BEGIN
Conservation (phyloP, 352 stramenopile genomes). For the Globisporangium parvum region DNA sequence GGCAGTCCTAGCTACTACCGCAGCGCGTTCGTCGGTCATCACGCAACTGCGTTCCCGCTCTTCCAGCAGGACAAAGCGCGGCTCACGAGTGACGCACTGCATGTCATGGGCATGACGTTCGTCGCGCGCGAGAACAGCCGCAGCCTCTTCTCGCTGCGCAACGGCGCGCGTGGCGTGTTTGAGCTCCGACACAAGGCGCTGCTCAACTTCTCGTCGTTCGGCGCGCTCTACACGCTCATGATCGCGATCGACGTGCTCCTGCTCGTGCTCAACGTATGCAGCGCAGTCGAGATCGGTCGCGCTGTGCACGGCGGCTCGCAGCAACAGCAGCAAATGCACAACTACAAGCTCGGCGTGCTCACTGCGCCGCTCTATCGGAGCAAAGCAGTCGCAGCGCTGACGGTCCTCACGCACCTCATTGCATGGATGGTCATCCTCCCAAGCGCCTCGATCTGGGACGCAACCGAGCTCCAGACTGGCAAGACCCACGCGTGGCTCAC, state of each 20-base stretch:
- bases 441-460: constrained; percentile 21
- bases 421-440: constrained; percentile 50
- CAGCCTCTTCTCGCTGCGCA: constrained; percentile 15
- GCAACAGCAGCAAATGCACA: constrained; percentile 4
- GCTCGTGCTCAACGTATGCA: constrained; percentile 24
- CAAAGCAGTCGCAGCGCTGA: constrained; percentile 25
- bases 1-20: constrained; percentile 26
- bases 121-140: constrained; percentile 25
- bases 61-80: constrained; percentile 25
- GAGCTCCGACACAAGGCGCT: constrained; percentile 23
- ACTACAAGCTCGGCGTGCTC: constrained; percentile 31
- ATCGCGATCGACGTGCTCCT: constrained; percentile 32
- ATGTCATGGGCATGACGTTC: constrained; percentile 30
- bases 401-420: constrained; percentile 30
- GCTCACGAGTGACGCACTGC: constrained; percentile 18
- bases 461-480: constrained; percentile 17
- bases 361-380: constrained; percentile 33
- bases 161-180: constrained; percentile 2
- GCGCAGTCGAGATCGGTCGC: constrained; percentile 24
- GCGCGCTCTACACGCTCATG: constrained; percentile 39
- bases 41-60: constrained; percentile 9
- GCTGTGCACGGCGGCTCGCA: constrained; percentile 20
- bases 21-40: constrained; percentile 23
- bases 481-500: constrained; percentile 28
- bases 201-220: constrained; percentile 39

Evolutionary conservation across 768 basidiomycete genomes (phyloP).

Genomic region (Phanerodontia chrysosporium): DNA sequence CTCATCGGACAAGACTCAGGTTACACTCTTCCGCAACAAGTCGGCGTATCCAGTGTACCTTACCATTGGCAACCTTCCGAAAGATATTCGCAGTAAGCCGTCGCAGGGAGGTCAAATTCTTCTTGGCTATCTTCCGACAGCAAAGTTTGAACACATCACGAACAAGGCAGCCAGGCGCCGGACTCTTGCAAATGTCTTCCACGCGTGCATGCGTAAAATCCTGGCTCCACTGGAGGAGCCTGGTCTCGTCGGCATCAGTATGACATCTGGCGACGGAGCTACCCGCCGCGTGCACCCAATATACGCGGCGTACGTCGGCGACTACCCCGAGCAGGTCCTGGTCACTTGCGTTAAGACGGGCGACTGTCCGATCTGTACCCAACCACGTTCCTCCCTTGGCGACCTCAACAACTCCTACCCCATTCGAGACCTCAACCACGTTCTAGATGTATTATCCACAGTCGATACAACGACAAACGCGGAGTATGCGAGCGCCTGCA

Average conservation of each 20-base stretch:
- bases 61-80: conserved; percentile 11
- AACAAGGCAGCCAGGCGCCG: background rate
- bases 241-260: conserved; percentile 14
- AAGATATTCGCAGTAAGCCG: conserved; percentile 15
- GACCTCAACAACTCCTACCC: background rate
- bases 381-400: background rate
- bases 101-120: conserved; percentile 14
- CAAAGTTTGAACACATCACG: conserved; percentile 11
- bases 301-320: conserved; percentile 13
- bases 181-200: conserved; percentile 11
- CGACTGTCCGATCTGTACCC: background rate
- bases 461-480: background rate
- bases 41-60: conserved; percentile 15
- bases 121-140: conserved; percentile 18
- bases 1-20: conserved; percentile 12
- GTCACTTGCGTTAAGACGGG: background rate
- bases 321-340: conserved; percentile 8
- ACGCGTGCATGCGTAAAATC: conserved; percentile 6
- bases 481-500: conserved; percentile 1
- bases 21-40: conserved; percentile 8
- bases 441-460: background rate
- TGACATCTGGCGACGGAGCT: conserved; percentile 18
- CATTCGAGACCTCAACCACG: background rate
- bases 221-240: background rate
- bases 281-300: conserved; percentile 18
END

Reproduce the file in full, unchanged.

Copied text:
Conservation (phyloP, 352 stramenopile genomes). For the Globisporangium parvum region DNA sequence GGCAGTCCTAGCTACTACCGCAGCGCGTTCGTCGGTCATCACGCAACTGCGTTCCCGCTCTTCCAGCAGGACAAAGCGCGGCTCACGAGTGACGCACTGCATGTCATGGGCATGACGTTCGTCGCGCGCGAGAACAGCCGCAGCCTCTTCTCGCTGCGCAACGGCGCGCGTGGCGTGTTTGAGCTCCGACACAAGGCGCTGCTCAACTTCTCGTCGTTCGGCGCGCTCTACACGCTCATGATCGCGATCGACGTGCTCCTGCTCGTGCTCAACGTATGCAGCGCAGTCGAGATCGGTCGCGCTGTGCACGGCGGCTCGCAGCAACAGCAGCAAATGCACAACTACAAGCTCGGCGTGCTCACTGCGCCGCTCTATCGGAGCAAAGCAGTCGCAGCGCTGACGGTCCTCACGCACCTCATTGCATGGATGGTCATCCTCCCAAGCGCCTCGATCTGGGACGCAACCGAGCTCCAGACTGGCAAGACCCACGCGTGGCTCAC, state of each 20-base stretch:
- bases 441-460: constrained; percentile 21
- bases 421-440: constrained; percentile 50
- CAGCCTCTTCTCGCTGCGCA: constrained; percentile 15
- GCAACAGCAGCAAATGCACA: constrained; percentile 4
- GCTCGTGCTCAACGTATGCA: constrained; percentile 24
- CAAAGCAGTCGCAGCGCTGA: constrained; percentile 25
- bases 1-20: constrained; percentile 26
- bases 121-140: constrained; percentile 25
- bases 61-80: constrained; percentile 25
- GAGCTCCGACACAAGGCGCT: constrained; percentile 23
- ACTACAAGCTCGGCGTGCTC: constrained; percentile 31
- ATCGCGATCGACGTGCTCCT: constrained; percentile 32
- ATGTCATGGGCATGACGTTC: constrained; percentile 30
- bases 401-420: constrained; percentile 30
- GCTCACGAGTGACGCACTGC: constrained; percentile 18
- bases 461-480: constrained; percentile 17
- bases 361-380: constrained; percentile 33
- bases 161-180: constrained; percentile 2
- GCGCAGTCGAGATCGGTCGC: constrained; percentile 24
- GCGCGCTCTACACGCTCATG: constrained; percentile 39
- bases 41-60: constrained; percentile 9
- GCTGTGCACGGCGGCTCGCA: constrained; percentile 20
- bases 21-40: constrained; percentile 23
- bases 481-500: constrained; percentile 28
- bases 201-220: constrained; percentile 39

Evolutionary conservation across 768 basidiomycete genomes (phyloP).

Genomic region (Phanerodontia chrysosporium): DNA sequence CTCATCGGACAAGACTCAGGTTACACTCTTCCGCAACAAGTCGGCGTATCCAGTGTACCTTACCATTGGCAACCTTCCGAAAGATATTCGCAGTAAGCCGTCGCAGGGAGGTCAAATTCTTCTTGGCTATCTTCCGACAGCAAAGTTTGAACACATCACGAACAAGGCAGCCAGGCGCCGGACTCTTGCAAATGTCTTCCACGCGTGCATGCGTAAAATCCTGGCTCCACTGGAGGAGCCTGGTCTCGTCGGCATCAGTATGACATCTGGCGACGGAGCTACCCGCCGCGTGCACCCAATATACGCGGCGTACGTCGGCGACTACCCCGAGCAGGTCCTGGTCACTTGCGTTAAGACGGGCGACTGTCCGATCTGTACCCAACCACGTTCCTCCCTTGGCGACCTCAACAACTCCTACCCCATTCGAGACCTCAACCACGTTCTAGATGTATTATCCACAGTCGATACAACGACAAACGCGGAGTATGCGAGCGCCTGCA

Average conservation of each 20-base stretch:
- bases 61-80: conserved; percentile 11
- AACAAGGCAGCCAGGCGCCG: background rate
- bases 241-260: conserved; percentile 14
- AAGATATTCGCAGTAAGCCG: conserved; percentile 15
- GACCTCAACAACTCCTACCC: background rate
- bases 381-400: background rate
- bases 101-120: conserved; percentile 14
- CAAAGTTTGAACACATCACG: conserved; percentile 11
- bases 301-320: conserved; percentile 13
- bases 181-200: conserved; percentile 11
- CGACTGTCCGATCTGTACCC: background rate
- bases 461-480: background rate
- bases 41-60: conserved; percentile 15
- bases 121-140: conserved; percentile 18
- bases 1-20: conserved; percentile 12
- GTCACTTGCGTTAAGACGGG: background rate
- bases 321-340: conserved; percentile 8
- ACGCGTGCATGCGTAAAATC: conserved; percentile 6
- bases 481-500: conserved; percentile 1
- bases 21-40: conserved; percentile 8
- bases 441-460: background rate
- TGACATCTGGCGACGGAGCT: conserved; percentile 18
- CATTCGAGACCTCAACCACG: background rate
- bases 221-240: background rate
- bases 281-300: conserved; percentile 18